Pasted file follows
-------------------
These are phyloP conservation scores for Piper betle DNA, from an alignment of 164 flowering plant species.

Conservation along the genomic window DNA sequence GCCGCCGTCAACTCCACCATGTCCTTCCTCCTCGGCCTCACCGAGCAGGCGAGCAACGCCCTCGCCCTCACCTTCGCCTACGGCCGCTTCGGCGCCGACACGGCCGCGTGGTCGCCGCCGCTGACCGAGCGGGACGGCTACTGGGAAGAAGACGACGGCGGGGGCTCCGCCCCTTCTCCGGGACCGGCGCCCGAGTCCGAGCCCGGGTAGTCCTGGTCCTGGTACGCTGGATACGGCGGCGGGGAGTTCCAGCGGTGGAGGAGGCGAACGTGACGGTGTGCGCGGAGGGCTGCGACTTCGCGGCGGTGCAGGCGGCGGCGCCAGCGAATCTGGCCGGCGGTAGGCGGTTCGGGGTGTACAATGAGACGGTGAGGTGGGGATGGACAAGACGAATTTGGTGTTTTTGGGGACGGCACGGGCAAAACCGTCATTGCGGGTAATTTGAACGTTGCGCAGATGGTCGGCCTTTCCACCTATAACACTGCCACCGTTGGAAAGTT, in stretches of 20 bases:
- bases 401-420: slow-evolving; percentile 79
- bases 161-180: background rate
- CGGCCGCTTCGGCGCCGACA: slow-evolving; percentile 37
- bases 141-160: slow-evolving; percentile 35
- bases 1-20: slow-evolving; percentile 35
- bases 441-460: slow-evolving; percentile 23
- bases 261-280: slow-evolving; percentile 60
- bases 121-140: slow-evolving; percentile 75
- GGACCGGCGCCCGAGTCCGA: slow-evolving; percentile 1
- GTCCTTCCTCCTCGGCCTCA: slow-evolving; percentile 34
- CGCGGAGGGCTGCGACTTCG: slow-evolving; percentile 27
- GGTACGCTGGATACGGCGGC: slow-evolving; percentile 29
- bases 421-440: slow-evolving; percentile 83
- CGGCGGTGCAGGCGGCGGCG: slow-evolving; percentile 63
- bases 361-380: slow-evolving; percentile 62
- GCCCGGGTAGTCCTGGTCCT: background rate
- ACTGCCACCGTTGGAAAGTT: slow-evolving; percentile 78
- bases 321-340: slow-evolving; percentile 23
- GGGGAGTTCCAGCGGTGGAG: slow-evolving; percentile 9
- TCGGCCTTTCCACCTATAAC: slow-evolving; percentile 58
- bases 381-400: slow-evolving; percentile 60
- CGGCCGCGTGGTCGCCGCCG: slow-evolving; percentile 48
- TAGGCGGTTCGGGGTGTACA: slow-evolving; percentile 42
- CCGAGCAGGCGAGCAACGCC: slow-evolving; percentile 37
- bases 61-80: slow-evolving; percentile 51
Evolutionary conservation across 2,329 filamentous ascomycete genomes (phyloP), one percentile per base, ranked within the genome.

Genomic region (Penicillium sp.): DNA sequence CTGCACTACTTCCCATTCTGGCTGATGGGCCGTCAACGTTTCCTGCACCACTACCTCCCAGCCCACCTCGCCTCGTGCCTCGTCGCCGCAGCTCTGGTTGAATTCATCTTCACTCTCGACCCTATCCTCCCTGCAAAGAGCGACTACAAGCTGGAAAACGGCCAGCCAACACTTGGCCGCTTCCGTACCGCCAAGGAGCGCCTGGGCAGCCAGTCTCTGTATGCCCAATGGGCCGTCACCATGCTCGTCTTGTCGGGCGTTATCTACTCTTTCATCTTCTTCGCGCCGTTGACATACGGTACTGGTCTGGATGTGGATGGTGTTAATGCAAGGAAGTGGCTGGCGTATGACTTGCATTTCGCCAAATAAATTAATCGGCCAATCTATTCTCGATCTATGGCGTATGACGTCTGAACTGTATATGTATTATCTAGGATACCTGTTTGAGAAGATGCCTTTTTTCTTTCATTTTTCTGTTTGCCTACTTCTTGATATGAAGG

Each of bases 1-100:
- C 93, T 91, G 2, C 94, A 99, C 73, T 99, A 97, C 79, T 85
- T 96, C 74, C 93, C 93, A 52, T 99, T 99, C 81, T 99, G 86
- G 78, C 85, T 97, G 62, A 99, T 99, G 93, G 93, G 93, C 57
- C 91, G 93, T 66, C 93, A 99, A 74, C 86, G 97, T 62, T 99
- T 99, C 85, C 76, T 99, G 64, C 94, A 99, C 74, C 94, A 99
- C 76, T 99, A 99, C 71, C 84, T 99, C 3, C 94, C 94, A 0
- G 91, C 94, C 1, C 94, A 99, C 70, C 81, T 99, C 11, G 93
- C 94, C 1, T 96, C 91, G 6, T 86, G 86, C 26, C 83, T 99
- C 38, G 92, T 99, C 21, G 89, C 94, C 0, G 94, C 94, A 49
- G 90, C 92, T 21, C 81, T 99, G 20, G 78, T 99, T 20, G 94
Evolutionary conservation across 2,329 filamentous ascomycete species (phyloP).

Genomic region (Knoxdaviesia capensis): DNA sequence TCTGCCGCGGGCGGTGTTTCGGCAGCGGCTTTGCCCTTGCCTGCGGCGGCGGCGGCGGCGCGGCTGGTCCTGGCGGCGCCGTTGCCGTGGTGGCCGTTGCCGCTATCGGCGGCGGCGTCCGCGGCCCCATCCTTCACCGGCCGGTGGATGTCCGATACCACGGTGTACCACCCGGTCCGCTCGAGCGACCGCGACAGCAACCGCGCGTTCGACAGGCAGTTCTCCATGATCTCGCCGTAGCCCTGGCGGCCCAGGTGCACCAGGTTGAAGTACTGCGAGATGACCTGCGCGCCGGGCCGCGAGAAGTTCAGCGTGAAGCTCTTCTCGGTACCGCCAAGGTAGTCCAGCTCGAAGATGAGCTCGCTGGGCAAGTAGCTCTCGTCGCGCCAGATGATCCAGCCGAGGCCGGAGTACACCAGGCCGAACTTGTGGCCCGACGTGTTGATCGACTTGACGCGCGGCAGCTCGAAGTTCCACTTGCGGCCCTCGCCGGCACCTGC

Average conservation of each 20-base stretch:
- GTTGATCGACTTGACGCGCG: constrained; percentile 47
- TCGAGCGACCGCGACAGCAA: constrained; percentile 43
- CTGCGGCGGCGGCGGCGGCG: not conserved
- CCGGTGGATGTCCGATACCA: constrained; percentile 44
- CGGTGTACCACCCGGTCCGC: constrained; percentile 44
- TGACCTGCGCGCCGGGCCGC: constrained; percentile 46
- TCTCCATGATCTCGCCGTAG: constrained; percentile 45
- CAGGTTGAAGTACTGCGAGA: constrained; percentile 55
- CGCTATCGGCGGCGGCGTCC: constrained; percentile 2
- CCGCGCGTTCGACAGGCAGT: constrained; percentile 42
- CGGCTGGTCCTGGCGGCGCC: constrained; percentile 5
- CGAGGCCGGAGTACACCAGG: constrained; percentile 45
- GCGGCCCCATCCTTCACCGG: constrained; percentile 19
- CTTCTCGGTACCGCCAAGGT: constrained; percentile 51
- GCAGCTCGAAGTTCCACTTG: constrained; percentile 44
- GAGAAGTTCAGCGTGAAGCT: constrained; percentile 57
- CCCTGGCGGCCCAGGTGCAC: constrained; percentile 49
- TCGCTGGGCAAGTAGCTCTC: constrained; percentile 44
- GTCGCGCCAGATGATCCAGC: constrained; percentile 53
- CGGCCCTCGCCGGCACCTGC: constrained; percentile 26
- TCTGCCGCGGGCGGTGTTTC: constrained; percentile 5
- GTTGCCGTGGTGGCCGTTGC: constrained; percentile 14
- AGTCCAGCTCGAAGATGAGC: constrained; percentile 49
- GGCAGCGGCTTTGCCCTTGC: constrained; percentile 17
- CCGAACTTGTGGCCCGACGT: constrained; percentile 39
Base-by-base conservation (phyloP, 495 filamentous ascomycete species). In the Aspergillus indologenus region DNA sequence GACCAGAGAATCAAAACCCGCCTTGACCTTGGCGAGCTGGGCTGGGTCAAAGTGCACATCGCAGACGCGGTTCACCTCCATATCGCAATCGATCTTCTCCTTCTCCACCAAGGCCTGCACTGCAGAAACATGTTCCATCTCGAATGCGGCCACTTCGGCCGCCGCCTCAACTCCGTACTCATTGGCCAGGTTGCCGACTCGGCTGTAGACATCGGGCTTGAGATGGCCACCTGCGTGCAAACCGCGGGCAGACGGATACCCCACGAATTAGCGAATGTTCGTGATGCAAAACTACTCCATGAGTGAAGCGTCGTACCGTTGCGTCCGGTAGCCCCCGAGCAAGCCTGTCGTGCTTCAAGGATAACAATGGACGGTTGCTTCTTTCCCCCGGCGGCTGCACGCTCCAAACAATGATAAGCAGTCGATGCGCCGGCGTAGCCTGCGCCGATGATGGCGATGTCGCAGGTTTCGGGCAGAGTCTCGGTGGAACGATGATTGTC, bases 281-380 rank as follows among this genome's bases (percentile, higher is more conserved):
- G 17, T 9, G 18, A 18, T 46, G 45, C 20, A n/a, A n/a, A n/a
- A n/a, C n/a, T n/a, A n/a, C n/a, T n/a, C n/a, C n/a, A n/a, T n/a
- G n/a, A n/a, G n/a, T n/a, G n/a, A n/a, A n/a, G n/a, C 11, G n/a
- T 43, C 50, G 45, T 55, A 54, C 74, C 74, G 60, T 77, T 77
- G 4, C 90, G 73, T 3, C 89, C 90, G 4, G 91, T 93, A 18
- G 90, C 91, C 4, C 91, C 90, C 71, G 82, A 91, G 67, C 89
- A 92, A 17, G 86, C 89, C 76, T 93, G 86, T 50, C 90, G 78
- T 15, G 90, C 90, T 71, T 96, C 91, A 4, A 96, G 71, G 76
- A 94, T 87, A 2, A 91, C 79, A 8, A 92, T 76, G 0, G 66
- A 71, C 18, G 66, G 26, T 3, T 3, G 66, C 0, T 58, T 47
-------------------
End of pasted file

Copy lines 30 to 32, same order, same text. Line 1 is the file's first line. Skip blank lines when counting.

Each of bases 1-100:
- C 93, T 91, G 2, C 94, A 99, C 73, T 99, A 97, C 79, T 85
- T 96, C 74, C 93, C 93, A 52, T 99, T 99, C 81, T 99, G 86